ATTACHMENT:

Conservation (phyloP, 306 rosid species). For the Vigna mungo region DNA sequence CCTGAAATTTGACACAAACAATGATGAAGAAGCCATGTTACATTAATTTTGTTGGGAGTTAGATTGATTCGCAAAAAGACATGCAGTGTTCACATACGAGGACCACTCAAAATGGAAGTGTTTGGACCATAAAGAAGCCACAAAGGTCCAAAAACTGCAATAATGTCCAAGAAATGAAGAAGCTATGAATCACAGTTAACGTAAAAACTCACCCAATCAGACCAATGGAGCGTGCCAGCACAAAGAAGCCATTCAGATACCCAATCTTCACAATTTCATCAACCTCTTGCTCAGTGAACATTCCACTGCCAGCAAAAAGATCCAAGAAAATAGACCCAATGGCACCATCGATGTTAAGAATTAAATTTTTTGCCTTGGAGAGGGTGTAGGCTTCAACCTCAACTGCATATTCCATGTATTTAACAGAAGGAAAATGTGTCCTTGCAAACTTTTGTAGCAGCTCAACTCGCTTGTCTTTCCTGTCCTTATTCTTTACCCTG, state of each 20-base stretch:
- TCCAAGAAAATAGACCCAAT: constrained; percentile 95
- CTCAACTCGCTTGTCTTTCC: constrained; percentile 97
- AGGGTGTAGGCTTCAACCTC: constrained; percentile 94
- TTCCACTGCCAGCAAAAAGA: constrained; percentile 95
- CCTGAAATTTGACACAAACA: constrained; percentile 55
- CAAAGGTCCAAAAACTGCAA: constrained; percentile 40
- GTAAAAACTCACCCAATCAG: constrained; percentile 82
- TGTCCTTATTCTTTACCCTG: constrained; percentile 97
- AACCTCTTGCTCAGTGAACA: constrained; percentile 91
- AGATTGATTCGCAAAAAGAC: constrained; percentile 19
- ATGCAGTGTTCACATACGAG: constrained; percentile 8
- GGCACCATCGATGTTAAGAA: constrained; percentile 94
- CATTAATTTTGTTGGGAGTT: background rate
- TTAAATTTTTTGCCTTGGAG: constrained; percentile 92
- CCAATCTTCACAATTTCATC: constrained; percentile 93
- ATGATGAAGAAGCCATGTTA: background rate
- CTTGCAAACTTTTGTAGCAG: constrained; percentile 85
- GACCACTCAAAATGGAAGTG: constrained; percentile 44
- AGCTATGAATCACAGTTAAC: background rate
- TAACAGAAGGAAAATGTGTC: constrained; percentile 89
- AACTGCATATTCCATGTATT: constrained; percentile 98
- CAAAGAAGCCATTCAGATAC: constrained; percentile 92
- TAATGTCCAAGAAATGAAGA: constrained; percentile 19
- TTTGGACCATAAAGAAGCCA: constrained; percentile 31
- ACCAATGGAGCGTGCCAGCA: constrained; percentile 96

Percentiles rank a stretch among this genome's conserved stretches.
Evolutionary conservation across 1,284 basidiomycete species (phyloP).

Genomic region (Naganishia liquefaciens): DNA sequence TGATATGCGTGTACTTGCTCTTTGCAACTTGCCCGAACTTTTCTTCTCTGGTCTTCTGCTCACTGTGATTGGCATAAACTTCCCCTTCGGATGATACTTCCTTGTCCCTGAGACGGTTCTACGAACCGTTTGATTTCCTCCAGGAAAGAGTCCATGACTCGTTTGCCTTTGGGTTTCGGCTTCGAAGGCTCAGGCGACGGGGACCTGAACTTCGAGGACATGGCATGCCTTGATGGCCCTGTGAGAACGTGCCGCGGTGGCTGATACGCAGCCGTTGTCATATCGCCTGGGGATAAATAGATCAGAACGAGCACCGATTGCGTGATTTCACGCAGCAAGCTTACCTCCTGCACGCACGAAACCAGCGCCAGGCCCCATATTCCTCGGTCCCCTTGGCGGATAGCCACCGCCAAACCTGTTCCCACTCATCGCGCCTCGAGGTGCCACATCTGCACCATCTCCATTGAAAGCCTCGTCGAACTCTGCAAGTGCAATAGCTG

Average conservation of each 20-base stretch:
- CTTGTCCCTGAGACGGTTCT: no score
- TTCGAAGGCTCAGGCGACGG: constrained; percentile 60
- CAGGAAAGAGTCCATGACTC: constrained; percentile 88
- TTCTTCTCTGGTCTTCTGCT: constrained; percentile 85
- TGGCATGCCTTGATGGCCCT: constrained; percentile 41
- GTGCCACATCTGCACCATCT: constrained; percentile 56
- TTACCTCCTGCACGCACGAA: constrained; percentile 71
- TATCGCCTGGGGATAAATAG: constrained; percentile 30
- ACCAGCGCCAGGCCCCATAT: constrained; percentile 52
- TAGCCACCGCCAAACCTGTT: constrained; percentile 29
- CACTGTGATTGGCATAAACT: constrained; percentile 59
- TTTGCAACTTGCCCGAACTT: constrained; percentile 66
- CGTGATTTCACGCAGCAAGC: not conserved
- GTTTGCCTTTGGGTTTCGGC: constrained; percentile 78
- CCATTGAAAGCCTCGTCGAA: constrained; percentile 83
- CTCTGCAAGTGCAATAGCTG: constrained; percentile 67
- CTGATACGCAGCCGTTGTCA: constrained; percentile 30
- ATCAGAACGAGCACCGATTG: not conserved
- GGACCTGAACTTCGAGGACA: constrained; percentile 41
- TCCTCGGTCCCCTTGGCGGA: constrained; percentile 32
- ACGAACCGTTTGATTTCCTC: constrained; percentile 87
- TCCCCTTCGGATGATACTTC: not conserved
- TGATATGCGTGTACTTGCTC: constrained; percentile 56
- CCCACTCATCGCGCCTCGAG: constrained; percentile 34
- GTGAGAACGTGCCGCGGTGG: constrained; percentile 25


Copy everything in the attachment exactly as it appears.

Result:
Conservation (phyloP, 306 rosid species). For the Vigna mungo region DNA sequence CCTGAAATTTGACACAAACAATGATGAAGAAGCCATGTTACATTAATTTTGTTGGGAGTTAGATTGATTCGCAAAAAGACATGCAGTGTTCACATACGAGGACCACTCAAAATGGAAGTGTTTGGACCATAAAGAAGCCACAAAGGTCCAAAAACTGCAATAATGTCCAAGAAATGAAGAAGCTATGAATCACAGTTAACGTAAAAACTCACCCAATCAGACCAATGGAGCGTGCCAGCACAAAGAAGCCATTCAGATACCCAATCTTCACAATTTCATCAACCTCTTGCTCAGTGAACATTCCACTGCCAGCAAAAAGATCCAAGAAAATAGACCCAATGGCACCATCGATGTTAAGAATTAAATTTTTTGCCTTGGAGAGGGTGTAGGCTTCAACCTCAACTGCATATTCCATGTATTTAACAGAAGGAAAATGTGTCCTTGCAAACTTTTGTAGCAGCTCAACTCGCTTGTCTTTCCTGTCCTTATTCTTTACCCTG, state of each 20-base stretch:
- TCCAAGAAAATAGACCCAAT: constrained; percentile 95
- CTCAACTCGCTTGTCTTTCC: constrained; percentile 97
- AGGGTGTAGGCTTCAACCTC: constrained; percentile 94
- TTCCACTGCCAGCAAAAAGA: constrained; percentile 95
- CCTGAAATTTGACACAAACA: constrained; percentile 55
- CAAAGGTCCAAAAACTGCAA: constrained; percentile 40
- GTAAAAACTCACCCAATCAG: constrained; percentile 82
- TGTCCTTATTCTTTACCCTG: constrained; percentile 97
- AACCTCTTGCTCAGTGAACA: constrained; percentile 91
- AGATTGATTCGCAAAAAGAC: constrained; percentile 19
- ATGCAGTGTTCACATACGAG: constrained; percentile 8
- GGCACCATCGATGTTAAGAA: constrained; percentile 94
- CATTAATTTTGTTGGGAGTT: background rate
- TTAAATTTTTTGCCTTGGAG: constrained; percentile 92
- CCAATCTTCACAATTTCATC: constrained; percentile 93
- ATGATGAAGAAGCCATGTTA: background rate
- CTTGCAAACTTTTGTAGCAG: constrained; percentile 85
- GACCACTCAAAATGGAAGTG: constrained; percentile 44
- AGCTATGAATCACAGTTAAC: background rate
- TAACAGAAGGAAAATGTGTC: constrained; percentile 89
- AACTGCATATTCCATGTATT: constrained; percentile 98
- CAAAGAAGCCATTCAGATAC: constrained; percentile 92
- TAATGTCCAAGAAATGAAGA: constrained; percentile 19
- TTTGGACCATAAAGAAGCCA: constrained; percentile 31
- ACCAATGGAGCGTGCCAGCA: constrained; percentile 96

Percentiles rank a stretch among this genome's conserved stretches.
Evolutionary conservation across 1,284 basidiomycete species (phyloP).

Genomic region (Naganishia liquefaciens): DNA sequence TGATATGCGTGTACTTGCTCTTTGCAACTTGCCCGAACTTTTCTTCTCTGGTCTTCTGCTCACTGTGATTGGCATAAACTTCCCCTTCGGATGATACTTCCTTGTCCCTGAGACGGTTCTACGAACCGTTTGATTTCCTCCAGGAAAGAGTCCATGACTCGTTTGCCTTTGGGTTTCGGCTTCGAAGGCTCAGGCGACGGGGACCTGAACTTCGAGGACATGGCATGCCTTGATGGCCCTGTGAGAACGTGCCGCGGTGGCTGATACGCAGCCGTTGTCATATCGCCTGGGGATAAATAGATCAGAACGAGCACCGATTGCGTGATTTCACGCAGCAAGCTTACCTCCTGCACGCACGAAACCAGCGCCAGGCCCCATATTCCTCGGTCCCCTTGGCGGATAGCCACCGCCAAACCTGTTCCCACTCATCGCGCCTCGAGGTGCCACATCTGCACCATCTCCATTGAAAGCCTCGTCGAACTCTGCAAGTGCAATAGCTG

Average conservation of each 20-base stretch:
- CTTGTCCCTGAGACGGTTCT: no score
- TTCGAAGGCTCAGGCGACGG: constrained; percentile 60
- CAGGAAAGAGTCCATGACTC: constrained; percentile 88
- TTCTTCTCTGGTCTTCTGCT: constrained; percentile 85
- TGGCATGCCTTGATGGCCCT: constrained; percentile 41
- GTGCCACATCTGCACCATCT: constrained; percentile 56
- TTACCTCCTGCACGCACGAA: constrained; percentile 71
- TATCGCCTGGGGATAAATAG: constrained; percentile 30
- ACCAGCGCCAGGCCCCATAT: constrained; percentile 52
- TAGCCACCGCCAAACCTGTT: constrained; percentile 29
- CACTGTGATTGGCATAAACT: constrained; percentile 59
- TTTGCAACTTGCCCGAACTT: constrained; percentile 66
- CGTGATTTCACGCAGCAAGC: not conserved
- GTTTGCCTTTGGGTTTCGGC: constrained; percentile 78
- CCATTGAAAGCCTCGTCGAA: constrained; percentile 83
- CTCTGCAAGTGCAATAGCTG: constrained; percentile 67
- CTGATACGCAGCCGTTGTCA: constrained; percentile 30
- ATCAGAACGAGCACCGATTG: not conserved
- GGACCTGAACTTCGAGGACA: constrained; percentile 41
- TCCTCGGTCCCCTTGGCGGA: constrained; percentile 32
- ACGAACCGTTTGATTTCCTC: constrained; percentile 87
- TCCCCTTCGGATGATACTTC: not conserved
- TGATATGCGTGTACTTGCTC: constrained; percentile 56
- CCCACTCATCGCGCCTCGAG: constrained; percentile 34
- GTGAGAACGTGCCGCGGTGG: constrained; percentile 25